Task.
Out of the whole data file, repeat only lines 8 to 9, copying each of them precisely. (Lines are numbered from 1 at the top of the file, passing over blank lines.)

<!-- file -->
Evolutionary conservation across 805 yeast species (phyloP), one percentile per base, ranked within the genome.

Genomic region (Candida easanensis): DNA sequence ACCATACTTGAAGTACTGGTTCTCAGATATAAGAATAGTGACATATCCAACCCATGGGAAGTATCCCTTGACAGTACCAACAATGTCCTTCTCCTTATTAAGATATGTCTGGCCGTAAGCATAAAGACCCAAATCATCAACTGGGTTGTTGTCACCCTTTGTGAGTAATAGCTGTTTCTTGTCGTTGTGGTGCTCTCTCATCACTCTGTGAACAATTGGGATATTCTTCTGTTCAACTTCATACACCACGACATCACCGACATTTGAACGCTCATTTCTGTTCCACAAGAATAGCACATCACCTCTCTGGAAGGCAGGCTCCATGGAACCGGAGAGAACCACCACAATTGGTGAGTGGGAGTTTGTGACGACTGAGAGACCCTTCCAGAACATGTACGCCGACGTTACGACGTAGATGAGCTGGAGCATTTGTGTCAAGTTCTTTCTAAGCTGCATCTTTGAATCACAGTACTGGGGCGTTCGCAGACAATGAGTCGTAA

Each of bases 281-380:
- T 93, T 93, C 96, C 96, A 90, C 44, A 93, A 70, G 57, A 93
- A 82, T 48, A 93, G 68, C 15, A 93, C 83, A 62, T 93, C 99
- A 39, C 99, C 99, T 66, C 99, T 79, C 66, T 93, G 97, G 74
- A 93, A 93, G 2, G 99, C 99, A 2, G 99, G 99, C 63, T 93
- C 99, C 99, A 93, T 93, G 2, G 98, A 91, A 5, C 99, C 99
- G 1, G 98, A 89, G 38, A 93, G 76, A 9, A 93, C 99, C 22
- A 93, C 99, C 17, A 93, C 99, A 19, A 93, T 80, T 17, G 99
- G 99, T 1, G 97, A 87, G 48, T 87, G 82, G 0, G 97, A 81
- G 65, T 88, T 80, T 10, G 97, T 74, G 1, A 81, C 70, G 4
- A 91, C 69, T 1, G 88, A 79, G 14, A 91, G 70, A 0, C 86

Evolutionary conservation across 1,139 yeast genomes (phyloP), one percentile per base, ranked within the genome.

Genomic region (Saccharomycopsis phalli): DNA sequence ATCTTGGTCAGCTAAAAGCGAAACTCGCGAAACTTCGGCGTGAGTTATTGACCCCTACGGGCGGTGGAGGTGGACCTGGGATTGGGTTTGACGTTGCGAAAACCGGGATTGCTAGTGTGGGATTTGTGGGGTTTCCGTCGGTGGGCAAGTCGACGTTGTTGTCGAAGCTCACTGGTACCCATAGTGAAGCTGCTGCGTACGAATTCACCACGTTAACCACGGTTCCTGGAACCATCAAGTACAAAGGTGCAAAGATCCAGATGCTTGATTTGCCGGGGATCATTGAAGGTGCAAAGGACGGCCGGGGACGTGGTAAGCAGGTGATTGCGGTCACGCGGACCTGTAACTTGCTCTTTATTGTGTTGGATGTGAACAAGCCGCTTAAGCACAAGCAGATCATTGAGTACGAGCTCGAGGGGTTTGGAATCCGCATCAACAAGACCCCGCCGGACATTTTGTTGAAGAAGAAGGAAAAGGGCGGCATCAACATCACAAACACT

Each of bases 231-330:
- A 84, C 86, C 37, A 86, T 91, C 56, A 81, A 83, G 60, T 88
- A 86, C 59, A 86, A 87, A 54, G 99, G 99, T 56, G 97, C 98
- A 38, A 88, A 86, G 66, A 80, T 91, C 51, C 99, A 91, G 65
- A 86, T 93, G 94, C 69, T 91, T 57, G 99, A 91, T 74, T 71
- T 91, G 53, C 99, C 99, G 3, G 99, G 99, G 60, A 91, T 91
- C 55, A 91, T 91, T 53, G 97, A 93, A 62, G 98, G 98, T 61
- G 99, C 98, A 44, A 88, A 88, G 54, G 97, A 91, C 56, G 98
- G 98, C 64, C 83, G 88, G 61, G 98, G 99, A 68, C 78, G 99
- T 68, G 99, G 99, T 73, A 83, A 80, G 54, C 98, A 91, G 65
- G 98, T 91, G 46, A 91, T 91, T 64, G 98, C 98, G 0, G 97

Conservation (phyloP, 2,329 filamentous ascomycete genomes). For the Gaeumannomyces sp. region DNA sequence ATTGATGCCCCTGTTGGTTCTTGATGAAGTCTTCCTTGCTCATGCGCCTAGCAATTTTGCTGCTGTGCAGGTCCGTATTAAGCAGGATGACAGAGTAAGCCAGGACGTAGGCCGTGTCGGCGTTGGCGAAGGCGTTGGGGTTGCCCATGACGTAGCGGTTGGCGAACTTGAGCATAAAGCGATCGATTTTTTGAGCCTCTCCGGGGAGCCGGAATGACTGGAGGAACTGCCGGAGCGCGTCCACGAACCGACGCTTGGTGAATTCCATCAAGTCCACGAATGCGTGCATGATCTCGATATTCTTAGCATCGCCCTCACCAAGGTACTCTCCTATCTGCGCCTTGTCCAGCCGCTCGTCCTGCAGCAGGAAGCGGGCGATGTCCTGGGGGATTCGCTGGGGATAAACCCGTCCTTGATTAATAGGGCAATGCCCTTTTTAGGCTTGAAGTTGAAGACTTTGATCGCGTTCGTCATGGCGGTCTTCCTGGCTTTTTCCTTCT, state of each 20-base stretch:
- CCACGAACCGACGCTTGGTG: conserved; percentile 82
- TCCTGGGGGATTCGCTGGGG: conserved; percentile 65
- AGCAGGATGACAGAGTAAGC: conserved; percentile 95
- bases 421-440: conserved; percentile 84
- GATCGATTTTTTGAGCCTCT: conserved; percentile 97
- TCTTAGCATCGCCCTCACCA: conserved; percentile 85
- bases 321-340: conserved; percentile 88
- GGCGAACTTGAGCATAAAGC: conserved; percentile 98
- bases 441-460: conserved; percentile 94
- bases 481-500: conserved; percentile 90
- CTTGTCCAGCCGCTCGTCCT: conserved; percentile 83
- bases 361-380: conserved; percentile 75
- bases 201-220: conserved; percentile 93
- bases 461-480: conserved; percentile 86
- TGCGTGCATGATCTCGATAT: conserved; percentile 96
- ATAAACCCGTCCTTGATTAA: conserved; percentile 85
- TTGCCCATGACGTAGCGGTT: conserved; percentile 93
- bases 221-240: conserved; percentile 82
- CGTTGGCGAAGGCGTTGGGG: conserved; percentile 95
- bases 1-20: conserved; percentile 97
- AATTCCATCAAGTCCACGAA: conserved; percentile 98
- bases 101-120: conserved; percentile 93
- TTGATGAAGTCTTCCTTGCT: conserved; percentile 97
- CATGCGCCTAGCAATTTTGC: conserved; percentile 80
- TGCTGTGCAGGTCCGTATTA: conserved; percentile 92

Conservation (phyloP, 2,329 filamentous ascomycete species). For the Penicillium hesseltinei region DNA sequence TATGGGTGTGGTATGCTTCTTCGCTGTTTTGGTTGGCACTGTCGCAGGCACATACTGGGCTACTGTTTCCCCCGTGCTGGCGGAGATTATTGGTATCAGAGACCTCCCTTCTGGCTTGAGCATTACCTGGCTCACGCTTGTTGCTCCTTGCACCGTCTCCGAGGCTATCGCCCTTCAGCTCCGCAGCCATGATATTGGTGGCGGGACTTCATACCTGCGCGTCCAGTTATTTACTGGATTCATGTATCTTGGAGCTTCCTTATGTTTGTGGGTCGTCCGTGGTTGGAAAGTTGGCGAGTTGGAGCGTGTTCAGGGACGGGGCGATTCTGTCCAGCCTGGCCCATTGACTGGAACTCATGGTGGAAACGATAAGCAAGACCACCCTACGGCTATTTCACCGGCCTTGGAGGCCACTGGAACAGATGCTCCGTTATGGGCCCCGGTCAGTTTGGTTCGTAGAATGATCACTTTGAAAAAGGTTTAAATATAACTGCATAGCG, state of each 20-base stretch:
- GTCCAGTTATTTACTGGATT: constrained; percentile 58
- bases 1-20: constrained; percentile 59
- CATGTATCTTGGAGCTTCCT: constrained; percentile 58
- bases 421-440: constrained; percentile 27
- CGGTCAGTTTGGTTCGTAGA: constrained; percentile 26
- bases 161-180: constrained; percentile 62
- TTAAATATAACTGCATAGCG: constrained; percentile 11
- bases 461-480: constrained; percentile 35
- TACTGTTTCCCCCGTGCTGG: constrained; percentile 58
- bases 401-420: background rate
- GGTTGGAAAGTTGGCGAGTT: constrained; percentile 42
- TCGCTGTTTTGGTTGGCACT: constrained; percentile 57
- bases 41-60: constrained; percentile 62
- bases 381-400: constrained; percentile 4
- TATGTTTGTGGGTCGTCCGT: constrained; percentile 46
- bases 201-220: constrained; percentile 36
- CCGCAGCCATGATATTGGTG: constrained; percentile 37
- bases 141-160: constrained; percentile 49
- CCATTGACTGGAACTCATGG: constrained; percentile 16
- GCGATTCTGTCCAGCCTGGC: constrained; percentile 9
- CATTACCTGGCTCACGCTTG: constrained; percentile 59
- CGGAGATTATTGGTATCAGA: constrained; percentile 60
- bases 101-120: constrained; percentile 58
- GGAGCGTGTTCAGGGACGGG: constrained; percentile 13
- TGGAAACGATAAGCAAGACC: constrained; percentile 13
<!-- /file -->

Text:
- C 99, C 99, A 93, T 93, G 2, G 98, A 91, A 5, C 99, C 99
- G 1, G 98, A 89, G 38, A 93, G 76, A 9, A 93, C 99, C 22